When combined, the results from these studies indicate that facial adiposity can serve as a reliable indicator of actual health outcomes including immune function, cardiovascular health, respiratory health, mental health and oxidative stress, although more research is needed to elucidate the link between these health outcomes and facial adiposity. The next section briefly touches upon factors that can potentially influence or mediate the relationship between facial adiposity and judgments of attractiveness and health.

Table 3 presents a summary of studies investigating the relationship between facial adiposity and health outcomes.

TABLE 3
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Table 3. Summary of studies that investigated the relationship between facial adiposity and health outcomes.

Factors That Potentially Contribute to Adiposity Preferences

While numerous studies have found a robust link between facial adiposity and perceptions of health and attractiveness, a number of potential mediating factors have been identified that could serve to modify our facial adiposity preferences. A study by Re et al. (2011) demonstrated that our preferences for particular adiposity levels can be altered, at least in the short term. First, the researchers used a pre-test to establish a baseline for participants' facial adiposity preferences. By exposing participants to either “plus-sized” female bodies or regular female bodies, the researchers could induce an after-effect where participants who viewed the “plus-size” bodies increased their adiposity preference by an average of 0.5 kg/m2. Participants thus preferred faces higher in adiposity after viewing the “plus-size” bodies. This finding illustrates an adaptation effect, whereby exposure to certain stimuli can create a preference shift toward that particular type of stimulus. According to the authors, this after-effect could be an indication that overall attractiveness judgments require integration of multiple cues, though these cues are often investigated independently.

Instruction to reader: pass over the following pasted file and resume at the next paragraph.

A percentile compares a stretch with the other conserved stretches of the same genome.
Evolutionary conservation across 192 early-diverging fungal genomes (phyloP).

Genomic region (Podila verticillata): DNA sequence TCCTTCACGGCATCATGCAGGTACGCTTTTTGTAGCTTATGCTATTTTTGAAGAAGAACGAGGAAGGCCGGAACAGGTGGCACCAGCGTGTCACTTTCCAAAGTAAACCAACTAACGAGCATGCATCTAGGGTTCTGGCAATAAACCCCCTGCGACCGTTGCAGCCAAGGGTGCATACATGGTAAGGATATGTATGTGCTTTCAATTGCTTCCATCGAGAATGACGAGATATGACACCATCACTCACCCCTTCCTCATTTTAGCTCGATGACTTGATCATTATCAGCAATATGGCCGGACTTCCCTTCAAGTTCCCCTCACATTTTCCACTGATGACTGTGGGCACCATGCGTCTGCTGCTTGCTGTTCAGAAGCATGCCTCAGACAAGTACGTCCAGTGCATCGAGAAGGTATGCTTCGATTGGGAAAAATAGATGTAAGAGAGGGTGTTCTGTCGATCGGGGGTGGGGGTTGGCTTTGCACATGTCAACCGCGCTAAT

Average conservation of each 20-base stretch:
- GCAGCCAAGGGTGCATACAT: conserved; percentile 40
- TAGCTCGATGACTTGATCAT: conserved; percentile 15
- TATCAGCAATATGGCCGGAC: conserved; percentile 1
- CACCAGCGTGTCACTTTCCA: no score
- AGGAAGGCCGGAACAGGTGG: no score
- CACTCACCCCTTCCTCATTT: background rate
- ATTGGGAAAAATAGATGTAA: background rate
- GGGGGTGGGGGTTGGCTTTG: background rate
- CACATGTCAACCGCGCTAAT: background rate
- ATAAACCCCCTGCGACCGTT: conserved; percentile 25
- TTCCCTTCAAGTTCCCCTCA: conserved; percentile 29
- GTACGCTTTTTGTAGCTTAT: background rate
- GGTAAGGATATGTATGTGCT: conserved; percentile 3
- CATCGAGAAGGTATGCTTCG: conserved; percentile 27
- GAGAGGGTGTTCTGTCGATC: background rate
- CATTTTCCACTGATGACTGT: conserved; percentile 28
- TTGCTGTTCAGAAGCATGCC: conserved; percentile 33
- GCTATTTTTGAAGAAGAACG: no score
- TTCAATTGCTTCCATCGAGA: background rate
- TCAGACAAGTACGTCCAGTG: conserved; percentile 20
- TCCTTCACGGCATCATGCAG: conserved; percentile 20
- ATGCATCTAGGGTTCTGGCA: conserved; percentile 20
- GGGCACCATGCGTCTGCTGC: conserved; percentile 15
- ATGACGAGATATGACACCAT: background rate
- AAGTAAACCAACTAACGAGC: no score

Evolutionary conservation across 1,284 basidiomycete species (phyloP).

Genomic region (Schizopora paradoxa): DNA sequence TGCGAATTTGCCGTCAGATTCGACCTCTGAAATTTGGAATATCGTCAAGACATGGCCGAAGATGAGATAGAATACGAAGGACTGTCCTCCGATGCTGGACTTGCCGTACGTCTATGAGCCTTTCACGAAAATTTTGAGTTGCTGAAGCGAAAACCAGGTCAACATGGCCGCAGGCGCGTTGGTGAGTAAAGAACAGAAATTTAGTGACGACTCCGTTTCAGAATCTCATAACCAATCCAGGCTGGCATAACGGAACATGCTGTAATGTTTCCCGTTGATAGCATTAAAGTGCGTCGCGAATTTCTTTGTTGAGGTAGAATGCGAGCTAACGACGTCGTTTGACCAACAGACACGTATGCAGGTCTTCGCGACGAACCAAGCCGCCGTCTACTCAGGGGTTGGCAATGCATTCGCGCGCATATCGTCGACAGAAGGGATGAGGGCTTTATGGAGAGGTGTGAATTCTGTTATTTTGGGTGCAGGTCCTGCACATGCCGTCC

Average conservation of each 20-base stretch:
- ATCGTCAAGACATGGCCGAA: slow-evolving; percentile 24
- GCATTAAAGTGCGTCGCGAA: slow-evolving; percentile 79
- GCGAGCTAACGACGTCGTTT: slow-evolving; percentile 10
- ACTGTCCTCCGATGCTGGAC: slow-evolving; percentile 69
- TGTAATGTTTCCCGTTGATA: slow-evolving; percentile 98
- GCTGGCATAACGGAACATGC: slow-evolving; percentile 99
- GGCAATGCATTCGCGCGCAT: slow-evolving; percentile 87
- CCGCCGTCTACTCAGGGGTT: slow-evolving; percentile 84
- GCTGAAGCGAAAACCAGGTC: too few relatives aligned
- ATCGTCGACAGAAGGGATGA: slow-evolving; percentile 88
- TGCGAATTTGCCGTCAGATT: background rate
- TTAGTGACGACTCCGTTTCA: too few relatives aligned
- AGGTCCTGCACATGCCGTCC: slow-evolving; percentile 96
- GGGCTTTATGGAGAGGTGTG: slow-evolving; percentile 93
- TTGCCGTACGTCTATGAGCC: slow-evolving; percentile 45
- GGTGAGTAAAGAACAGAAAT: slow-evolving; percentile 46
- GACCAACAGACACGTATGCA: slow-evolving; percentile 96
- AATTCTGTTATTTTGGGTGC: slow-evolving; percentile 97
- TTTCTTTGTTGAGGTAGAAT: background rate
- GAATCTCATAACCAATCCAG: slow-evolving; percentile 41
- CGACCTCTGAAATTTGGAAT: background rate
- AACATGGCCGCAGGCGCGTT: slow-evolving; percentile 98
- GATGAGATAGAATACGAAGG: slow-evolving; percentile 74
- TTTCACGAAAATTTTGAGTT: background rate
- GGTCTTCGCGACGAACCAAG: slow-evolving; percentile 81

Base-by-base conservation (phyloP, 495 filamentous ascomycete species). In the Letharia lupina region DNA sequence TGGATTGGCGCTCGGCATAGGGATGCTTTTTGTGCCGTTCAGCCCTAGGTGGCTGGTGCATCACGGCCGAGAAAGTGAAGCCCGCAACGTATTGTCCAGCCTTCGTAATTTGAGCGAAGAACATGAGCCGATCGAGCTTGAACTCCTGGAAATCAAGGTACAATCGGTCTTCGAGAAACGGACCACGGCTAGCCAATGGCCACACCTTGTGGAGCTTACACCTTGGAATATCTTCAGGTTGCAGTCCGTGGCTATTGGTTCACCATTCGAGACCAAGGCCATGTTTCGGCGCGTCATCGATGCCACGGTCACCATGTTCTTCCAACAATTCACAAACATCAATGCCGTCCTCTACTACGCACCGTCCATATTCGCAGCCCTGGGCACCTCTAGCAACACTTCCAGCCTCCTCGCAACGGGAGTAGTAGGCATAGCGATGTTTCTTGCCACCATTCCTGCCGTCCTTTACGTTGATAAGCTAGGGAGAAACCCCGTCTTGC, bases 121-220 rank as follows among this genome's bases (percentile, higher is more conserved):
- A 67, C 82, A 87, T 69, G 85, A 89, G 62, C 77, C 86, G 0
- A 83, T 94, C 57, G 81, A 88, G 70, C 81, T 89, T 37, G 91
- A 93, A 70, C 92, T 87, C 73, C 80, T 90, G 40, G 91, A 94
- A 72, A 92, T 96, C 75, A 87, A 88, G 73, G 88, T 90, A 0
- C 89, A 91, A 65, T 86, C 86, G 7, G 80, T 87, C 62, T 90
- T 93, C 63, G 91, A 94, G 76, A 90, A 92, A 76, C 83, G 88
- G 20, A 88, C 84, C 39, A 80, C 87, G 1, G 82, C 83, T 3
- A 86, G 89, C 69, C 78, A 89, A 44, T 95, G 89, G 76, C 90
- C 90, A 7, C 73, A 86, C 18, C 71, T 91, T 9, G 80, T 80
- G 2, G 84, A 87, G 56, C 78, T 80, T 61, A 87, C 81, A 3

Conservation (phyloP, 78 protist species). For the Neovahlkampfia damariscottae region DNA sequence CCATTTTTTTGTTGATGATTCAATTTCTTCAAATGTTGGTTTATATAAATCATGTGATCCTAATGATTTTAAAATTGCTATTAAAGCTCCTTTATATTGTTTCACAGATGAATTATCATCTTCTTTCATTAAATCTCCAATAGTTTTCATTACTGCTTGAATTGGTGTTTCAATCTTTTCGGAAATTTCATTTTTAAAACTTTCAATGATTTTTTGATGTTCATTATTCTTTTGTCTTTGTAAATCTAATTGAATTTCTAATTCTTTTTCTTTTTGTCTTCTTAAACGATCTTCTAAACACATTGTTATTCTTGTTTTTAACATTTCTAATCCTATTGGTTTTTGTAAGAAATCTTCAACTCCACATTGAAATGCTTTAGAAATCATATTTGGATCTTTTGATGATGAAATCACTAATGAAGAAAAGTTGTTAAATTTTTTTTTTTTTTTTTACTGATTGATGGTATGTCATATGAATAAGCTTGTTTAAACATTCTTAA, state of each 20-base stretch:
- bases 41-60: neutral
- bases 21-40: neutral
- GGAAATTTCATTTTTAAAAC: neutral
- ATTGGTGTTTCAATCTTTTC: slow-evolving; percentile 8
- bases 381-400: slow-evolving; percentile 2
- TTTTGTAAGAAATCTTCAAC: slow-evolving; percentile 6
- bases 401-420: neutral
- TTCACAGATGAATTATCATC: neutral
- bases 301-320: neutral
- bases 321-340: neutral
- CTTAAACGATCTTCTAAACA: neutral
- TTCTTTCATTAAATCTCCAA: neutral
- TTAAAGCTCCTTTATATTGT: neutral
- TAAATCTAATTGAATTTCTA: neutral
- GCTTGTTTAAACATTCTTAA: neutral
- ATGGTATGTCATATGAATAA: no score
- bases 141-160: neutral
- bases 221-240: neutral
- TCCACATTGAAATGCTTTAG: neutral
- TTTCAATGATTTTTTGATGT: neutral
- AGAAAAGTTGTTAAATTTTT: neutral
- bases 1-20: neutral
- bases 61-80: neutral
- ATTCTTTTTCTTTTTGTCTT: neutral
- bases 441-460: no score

The idea of an adaptation effect is also related to repeated exposure to facial cues found in our own ethnicity, or ethnicities that we are regularly exposed to. In a study by Schneider et al. (2013) Japanese and German participants were asked to provide body weight estimates for both German and Japanese individuals based on facial photographs alone. The researchers found that German observers tended to slightly overestimate the body weight of the Japanese faces, while the Japanese participants significantly underestimated the body weight of the German faces. The researchers argue that one potential explanation for the gross underestimation of body weight for German faces by Japanese participants, is that Japanese participants utilized an inappropriate reference point regarding the link between facial shape and body weight for German faces. Since Japanese faces tend to display more rounded and broad (brachycephalic) head proportions, German faces associated with an average body weight appeared more slender, compared to a Japanese face associated with and average body weight, which Japanese participants would have been more familiar with. These findings imply that accurate weight perceptions derived from facial cues, is also contingent upon reasonable exposure and familiarity with the association between facial phenotypic variation and body weight of a particular ethnic group.